Office of the Attorney General
State of Texas


January 15, 1982

Mr. Fred Toler
Executive Director
Texas Commission on Law Enforcement Officer Standards and Education
220-E Twin Towers Office Building
1106 Clayton Lane
Austin, Texas 78723

Opinion No. MW-426

Re: Appointment of peace officers identified in article 2.12, section 8

Dear Mr. Toler:

You have requested our opinion regarding whether a district court or county court at law may appoint and commission a peace officer pursuant to article 2.12, section 8 of the Texas Code of Criminal Procedure and if so whether that person so appointed must be licensed as a peace officer pursuant to article 4413(29aa), V.T.C.S.

Article 2.12 of the Code of Criminal Procedure provides in pertinent part:

The following are peace officers:

. . .

(8) any private person specially appointed to execute criminal process . . ..

Criminal process issues to aid in the detection or suppression of crime. Bloss v. State, 75 S.W.2d 694 (Tex. Crim. App. 1934). It includes warrants for arrest. Id. Article 2.12 itself does not authorize the appointment of any person to execute criminal process. We must look to other statutes for such authority.

Articles 15.14 and 15.15 of the Code of Criminal Procedure authorize the execution of a single warrant of arrest by a suitable person where the services of a peace officer cannot be procured. A magistrate may specifically appoint a private person by having such person named in the warrant. These statutes are designed for the protection of a private person by temporarily vesting that private person with the same rights, duties and liabilities of a peace officer during the execution of a criminal warrant. This authority terminates when the purpose of his appointment is attained. See O'Neal v. State, 22 S.W. 25 (Tex. Crim. App. 1893).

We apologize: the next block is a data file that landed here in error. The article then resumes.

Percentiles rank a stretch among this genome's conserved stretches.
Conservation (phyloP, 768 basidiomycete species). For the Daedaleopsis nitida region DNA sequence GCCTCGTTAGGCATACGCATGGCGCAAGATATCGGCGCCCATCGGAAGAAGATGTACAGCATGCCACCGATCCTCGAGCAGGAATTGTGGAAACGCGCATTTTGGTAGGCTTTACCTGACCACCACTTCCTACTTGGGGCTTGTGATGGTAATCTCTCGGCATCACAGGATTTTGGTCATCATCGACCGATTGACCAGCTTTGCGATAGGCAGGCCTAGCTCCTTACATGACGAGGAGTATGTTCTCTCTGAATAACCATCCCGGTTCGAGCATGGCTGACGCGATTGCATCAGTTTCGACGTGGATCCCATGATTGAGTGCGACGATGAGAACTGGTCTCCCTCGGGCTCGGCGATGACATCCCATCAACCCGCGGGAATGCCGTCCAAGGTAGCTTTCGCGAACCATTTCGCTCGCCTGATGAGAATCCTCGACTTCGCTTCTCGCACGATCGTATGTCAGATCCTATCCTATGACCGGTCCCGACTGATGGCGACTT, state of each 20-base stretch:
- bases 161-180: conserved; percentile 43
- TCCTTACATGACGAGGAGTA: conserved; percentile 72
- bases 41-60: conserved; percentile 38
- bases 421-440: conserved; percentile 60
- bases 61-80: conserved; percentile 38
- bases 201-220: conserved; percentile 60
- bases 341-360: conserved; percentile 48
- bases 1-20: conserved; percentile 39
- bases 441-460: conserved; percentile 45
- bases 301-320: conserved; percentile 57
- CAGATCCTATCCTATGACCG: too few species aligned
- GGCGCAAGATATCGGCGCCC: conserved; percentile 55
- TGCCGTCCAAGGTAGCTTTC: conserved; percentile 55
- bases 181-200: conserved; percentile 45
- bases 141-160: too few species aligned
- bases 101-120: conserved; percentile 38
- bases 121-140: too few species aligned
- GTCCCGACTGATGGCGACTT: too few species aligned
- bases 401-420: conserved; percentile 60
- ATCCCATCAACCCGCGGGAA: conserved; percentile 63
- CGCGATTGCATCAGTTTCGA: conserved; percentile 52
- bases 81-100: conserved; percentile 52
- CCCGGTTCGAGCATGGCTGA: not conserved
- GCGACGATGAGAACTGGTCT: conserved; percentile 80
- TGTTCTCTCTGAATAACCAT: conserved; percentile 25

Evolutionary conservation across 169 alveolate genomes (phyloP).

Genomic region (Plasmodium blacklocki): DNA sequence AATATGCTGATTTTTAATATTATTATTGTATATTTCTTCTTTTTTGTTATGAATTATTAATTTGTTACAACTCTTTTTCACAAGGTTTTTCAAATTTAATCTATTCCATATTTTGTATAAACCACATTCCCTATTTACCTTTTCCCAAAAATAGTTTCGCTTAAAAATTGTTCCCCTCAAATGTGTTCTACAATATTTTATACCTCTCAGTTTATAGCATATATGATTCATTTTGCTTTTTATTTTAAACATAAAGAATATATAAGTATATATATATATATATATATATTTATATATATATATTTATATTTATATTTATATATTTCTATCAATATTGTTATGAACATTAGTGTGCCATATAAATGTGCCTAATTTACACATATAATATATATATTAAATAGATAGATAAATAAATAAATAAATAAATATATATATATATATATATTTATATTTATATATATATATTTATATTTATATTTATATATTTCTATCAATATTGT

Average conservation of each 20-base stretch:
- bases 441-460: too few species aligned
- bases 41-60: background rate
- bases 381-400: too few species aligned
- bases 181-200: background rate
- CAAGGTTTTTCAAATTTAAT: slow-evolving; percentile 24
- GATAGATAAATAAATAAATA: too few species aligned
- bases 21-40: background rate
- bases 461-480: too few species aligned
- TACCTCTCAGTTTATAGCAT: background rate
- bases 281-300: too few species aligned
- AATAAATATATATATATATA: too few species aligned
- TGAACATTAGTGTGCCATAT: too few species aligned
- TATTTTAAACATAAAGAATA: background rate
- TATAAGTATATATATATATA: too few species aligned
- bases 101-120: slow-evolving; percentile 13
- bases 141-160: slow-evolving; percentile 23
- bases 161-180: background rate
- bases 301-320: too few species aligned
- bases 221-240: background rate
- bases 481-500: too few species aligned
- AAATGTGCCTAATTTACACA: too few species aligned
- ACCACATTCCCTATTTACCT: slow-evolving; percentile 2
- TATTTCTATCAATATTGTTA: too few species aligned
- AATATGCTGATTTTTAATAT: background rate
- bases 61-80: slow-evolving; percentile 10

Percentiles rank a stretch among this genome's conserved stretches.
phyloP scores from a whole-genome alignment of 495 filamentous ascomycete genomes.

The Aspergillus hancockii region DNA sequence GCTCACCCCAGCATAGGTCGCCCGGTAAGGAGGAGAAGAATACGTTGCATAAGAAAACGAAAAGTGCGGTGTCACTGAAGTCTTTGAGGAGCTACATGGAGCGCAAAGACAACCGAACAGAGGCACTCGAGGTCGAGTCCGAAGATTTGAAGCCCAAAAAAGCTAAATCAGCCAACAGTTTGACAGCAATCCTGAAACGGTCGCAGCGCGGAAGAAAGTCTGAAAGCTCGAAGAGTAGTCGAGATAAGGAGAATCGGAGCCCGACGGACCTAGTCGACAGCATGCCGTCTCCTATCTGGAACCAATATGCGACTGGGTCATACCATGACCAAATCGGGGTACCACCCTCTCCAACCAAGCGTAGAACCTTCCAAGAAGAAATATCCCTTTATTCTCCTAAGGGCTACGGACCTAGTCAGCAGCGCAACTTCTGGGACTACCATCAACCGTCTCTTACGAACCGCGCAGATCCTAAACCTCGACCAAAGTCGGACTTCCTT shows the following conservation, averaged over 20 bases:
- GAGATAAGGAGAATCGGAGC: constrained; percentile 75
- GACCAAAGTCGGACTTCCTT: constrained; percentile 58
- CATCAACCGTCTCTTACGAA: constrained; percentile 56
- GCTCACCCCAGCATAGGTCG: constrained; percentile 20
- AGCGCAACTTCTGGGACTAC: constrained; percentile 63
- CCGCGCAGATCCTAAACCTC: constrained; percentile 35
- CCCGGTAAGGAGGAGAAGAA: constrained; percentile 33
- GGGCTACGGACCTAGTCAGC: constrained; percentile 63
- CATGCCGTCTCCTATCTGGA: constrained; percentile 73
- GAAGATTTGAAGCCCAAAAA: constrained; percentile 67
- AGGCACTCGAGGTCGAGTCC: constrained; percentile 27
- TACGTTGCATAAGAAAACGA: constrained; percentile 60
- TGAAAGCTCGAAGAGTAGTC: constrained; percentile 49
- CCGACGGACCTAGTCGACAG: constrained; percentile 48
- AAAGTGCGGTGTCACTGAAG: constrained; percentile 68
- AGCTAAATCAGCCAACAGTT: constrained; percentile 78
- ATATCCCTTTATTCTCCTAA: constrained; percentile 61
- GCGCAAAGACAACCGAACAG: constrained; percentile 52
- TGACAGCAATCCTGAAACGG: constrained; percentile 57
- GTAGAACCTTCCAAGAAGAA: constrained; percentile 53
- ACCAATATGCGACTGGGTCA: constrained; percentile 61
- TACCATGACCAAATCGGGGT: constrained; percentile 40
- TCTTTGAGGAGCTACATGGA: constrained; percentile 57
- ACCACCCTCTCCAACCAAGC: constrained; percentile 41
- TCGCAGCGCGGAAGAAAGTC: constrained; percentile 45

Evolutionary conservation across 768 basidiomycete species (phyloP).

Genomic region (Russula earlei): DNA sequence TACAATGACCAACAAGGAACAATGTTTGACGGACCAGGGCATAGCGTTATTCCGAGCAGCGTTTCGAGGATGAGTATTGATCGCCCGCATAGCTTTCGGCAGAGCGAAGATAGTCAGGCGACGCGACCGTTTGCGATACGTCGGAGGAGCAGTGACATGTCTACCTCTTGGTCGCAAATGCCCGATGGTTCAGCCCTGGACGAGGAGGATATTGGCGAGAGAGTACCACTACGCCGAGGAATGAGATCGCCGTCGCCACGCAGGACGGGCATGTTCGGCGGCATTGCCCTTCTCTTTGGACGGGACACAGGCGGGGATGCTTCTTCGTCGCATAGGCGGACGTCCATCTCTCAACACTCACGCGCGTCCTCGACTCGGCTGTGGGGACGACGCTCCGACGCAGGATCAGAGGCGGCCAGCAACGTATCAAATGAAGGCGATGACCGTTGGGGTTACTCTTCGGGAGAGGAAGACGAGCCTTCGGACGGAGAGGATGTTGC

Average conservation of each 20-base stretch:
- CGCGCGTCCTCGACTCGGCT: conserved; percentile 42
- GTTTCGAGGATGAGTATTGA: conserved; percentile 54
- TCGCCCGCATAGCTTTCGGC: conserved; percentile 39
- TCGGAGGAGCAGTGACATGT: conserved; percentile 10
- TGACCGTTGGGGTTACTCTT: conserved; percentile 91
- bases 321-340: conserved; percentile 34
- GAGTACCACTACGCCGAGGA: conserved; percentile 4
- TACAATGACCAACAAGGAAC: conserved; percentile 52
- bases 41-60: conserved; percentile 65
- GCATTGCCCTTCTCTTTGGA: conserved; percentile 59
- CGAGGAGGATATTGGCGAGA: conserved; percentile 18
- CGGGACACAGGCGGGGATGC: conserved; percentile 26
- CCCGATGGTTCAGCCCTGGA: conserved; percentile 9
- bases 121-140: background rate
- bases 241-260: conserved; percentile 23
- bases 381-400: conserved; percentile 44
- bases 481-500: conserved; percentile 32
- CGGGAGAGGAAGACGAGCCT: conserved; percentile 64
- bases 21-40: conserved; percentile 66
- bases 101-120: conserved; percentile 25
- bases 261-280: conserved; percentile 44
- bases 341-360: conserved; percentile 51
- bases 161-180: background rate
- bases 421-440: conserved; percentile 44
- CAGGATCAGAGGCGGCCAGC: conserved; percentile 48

Article 45.20 of the Code of Criminal Procedure authorizes a justice of the peace to appoint any person other than a peace officer to execute a warrant of arrest by specially naming that person in the warrant. There are no restrictions placed on the authority of the justice of the peace to appoint a private person other than that it must be deemed a necessary appointment. See also Code Crim. Proc. art. 24.01 (authorizing an individual who is not a peace officer to serve subpoenas in criminal actions).

Articles 15.14, 15.15, and 45.20, of the Code of Criminal Procedure cannot be utilized to vest a person with the general and extended powers of a peace officer since these statutes are intended to deal with one particular execution of criminal process. A private person's authority as a peace officer expires upon execution of the warrant. Due to the temporary nature of an appointment pursuant to articles 15.14, 15.15, and 45.20, a person so appointed would not need to be licensed as a peace officer. See V.T.C.S. art. 4413(29aa), s 6(b) 1.


Article 2.12 of the Code of Criminal Procedure defines as peace officers those persons who occupy a position which has otherwise been provided for statutorily or constitutionally. It is not an enabling act and does not grant a district court or county court at law authority to appoint and commission peace officers.

      Very truly yours,

      White signature

      Mark White
      Attorney General of Texas

      John W. Fainter, Jr.
      First Assistant Attorney General

      Richard E. Gray III
      Executive Assistant Attorney General

      J. D. Hooper
      Assistant Attorney General

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